Gum disease begins with mild symptoms like redness and swelling, but left untreated, it can lead to serious oral health problems, including tooth and bone loss. Because gum disease can cause systemic inflammation, it has even been linked to cardiovascular disease and other conditions. Given this, it’s important to stay vigilant against gum disease, and one way to do that is by understanding your risk factors.
Causes of Gum Disease
Periodontal disease is often caused by a combination of factors. For example, you may have a genetic predisposition to gum disease, which is compounded by a smoking habit; diabetes can create the right conditions for gum disease to develop, and your risk increases if you also skip flossing.
The most common causes of gum disease include:
Poor Oral Hygiene
Good oral hygiene means brushing for two minutes twice a day, flossing at least once a day, and visiting the dentist every six months for comprehensive oral evaluations and dental cleanings. If you don’t keep up with any one of these three habits, you’re more likely to develop gum disease. Plaque and tartar buildup on your teeth harbor the bacteria that cause gum disease, and if you don’t go to the dentist regularly, you might not spot the early signs of periodontitis until the disease has already caused irreversible damage.
Smoking and tobacco use are frequently the cause of periodontal disease. Dry mouth creates the right environment for the bacteria that causes gum disease to thrive, and smokers are more likely to have tartar on their teeth as well. In addition, smoking can slow recovery and healing, which can make gum disease more difficult to treat.
Unfortunately, you can’t do much about your genetics, so if you have a family history of gum disease, you’ll need to be especially diligent with your oral hygiene habits. People with a genetic predisposition to gum disease are six times more likely to develop periodontitis at some point in their lives.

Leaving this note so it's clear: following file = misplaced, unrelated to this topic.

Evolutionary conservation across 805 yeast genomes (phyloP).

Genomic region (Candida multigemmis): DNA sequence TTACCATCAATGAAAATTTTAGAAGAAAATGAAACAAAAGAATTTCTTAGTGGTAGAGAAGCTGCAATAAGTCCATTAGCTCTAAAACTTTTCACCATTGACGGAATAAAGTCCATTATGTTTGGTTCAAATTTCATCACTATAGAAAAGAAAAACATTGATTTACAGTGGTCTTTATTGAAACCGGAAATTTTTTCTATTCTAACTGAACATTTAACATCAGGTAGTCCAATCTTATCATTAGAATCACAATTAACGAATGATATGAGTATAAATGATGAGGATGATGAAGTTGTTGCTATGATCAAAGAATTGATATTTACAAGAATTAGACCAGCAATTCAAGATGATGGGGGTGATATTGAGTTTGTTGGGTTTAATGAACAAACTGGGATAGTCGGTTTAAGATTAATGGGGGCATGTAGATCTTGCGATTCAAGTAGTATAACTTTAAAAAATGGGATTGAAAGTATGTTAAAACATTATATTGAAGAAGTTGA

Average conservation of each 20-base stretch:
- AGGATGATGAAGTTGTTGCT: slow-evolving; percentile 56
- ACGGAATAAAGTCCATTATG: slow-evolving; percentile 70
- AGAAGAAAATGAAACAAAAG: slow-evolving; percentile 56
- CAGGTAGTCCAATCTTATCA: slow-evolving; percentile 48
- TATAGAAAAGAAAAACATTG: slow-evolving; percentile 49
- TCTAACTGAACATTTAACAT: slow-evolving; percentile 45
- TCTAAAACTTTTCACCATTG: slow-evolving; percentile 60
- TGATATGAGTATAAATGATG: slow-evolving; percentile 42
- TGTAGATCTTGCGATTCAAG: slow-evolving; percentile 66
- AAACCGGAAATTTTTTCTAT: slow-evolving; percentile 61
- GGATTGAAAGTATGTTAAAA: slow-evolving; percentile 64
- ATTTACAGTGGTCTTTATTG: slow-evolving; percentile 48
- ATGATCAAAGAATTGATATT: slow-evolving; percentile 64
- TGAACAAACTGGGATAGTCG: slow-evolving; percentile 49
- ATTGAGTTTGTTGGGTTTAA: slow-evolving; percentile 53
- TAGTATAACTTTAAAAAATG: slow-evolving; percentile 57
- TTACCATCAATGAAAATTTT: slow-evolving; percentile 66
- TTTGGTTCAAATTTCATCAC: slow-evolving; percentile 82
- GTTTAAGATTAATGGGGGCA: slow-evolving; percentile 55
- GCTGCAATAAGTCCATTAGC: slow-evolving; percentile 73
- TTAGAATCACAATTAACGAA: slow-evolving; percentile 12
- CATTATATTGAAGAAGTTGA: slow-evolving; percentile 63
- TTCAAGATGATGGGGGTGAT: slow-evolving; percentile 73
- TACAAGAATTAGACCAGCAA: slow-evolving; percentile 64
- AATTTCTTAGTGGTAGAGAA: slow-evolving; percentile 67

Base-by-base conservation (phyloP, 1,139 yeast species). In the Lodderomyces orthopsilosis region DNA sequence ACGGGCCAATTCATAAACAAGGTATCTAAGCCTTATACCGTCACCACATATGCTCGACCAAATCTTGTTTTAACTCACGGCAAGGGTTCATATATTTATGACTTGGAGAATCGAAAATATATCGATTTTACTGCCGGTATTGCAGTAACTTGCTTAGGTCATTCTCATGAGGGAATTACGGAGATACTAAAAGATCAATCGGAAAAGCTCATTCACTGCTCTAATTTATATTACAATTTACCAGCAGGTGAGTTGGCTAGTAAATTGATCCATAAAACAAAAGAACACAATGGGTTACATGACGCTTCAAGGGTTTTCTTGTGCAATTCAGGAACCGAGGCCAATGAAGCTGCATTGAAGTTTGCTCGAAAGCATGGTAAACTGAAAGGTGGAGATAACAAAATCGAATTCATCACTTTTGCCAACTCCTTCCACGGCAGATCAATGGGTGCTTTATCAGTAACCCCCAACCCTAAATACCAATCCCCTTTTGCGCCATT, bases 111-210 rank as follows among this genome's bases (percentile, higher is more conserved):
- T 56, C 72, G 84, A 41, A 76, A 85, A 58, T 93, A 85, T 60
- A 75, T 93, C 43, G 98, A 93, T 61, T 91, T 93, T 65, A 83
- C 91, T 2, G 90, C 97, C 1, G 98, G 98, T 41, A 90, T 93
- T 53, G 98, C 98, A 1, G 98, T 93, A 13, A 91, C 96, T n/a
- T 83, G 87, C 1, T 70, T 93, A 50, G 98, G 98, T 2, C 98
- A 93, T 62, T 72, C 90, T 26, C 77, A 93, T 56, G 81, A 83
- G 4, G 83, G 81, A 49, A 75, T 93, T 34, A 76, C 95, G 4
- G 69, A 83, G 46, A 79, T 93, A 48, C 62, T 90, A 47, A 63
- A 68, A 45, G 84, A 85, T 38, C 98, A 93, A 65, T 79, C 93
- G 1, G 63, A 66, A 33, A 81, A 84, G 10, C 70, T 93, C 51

The hormonal changes of pregnancy and menopause can wreak havoc on the body, and the mouth is no exception. Fluctuations in hormone levels have been linked to the development of gum disease, which is why it’s important to see the dentist during pregnancy.
Diabetes and gum disease create a vicious circle. High blood sugar allows harmful oral bacteria to thrive, and gum disease makes it harder to control blood glucose. In addition, diabetes can impede healing, further complicating gum disease symptoms and treatment.
Bruxism, or teeth grinding and clenching, can contribute to gum disease by damaging the gum tissue, leaving it more susceptible to disease. Teeth grinding can also exacerbate existing gum disease.
It’s common for medications to cause dry mouth, another contributing factor to periodontitis. Other medications can cause gingival overgrowth or make the body more vulnerable to infection. If you have a genetic predisposition to gum disease, it may be a good idea to consult with your physician to see if there are alternative medications that you can take instead.
Gum Disease Treatment
If you develop gum disease, it’s important to seek treatment as early as possible. A simple, minimally-invasive procedure called scaling and root planing can often reverse gum disease in its earliest stages. When gum disease is more advanced, a surgical solution may be necessary, as well as periodontal procedures that restore lost gum tissue and bone.